W.W.J.D. Some among us may remember this popular phrase from some time ago. You may even have wristbands or key tags with this tagline lying around somewhere in your home. For those who do not know, W.W.J.D. stands for “What would Jesus do?” It was not uncommon then to hear Christians asking, “What would Jesus do?” It acts as a good reminder for Jesus’ disciples to act in a manner that would demonstrate the love of Christ through our daily actions and speech.
W.W.J.D. is consistent with the Bible’s teaching. As the apostle Paul writes, “I have been crucified with Christ and I no longer live, but Christ lives in me. The life I now live in the body, I live by faith in the Son of God, who loved me and gave himself for me” (Gal 2:20). Christ lives in those he had redeemed; the redeemed are to live in imitation of Christ. But before knowing what Jesus will do, we must first be perceiving the world through the lens of Christ.
I wonder often: How did Jesus look at the tax collectors and prostitutes? How did he see Nicodemus and his Pharisee counterparts? How did he feel toward the Samaritan woman at the well? Or the death of Lazarus? Or at the state of creation today? How is he seeing that brother or sister who is going through an extended period of grief and the people around who are feeling helpless about what to do? How is he feeling toward that delinquent youth I’ve just witnessed committing a socially-unacceptable act? What about that socially awkward friend who somehow always offends others with his words?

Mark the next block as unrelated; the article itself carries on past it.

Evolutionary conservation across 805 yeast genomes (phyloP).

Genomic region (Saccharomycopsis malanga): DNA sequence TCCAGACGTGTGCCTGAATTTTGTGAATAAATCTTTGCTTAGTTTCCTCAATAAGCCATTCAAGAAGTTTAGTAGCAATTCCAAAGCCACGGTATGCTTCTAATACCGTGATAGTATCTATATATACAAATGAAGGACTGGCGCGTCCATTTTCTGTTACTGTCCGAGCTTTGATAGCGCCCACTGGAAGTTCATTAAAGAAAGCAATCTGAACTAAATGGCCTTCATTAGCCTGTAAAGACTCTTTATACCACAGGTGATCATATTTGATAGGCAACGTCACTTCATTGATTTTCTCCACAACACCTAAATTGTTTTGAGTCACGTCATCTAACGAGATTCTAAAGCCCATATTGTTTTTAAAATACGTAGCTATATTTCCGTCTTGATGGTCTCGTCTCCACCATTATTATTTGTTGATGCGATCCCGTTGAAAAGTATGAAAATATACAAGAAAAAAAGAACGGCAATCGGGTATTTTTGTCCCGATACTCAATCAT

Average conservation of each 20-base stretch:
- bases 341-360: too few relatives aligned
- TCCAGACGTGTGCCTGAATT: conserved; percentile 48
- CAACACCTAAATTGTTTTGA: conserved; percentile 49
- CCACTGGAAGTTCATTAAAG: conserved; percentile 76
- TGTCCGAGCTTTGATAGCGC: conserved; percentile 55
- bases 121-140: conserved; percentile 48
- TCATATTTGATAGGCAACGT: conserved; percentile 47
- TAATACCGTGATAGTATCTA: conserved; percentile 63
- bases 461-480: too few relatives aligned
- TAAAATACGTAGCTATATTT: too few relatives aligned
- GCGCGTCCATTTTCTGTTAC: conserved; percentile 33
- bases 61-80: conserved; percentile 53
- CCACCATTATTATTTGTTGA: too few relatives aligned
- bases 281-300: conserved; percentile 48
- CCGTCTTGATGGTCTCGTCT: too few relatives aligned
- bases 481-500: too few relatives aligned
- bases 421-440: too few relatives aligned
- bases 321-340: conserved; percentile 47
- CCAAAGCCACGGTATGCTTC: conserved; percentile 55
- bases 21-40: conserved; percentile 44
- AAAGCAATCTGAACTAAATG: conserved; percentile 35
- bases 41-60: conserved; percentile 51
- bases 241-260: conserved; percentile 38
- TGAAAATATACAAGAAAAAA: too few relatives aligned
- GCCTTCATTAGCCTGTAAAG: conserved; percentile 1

I am sure Jesus looks at each of them through a hermeneutic of love; he must have seen beyond, of how the complexity of sin and brokenness have caused each to be and act—the consequences of life in a broken world. But he must also have seen beyond, of the possibility of them being made new in him. When we see people through the lens of Christ, we will find ourselves transformed. We begin to know that the person in front of us is already being loved and known by Jesus before we ever meet him. And we will naturally begin to give ourselves in prayer and friendship, not so that we can get something from them, not even to get them to come to our church, but because Christ loves them.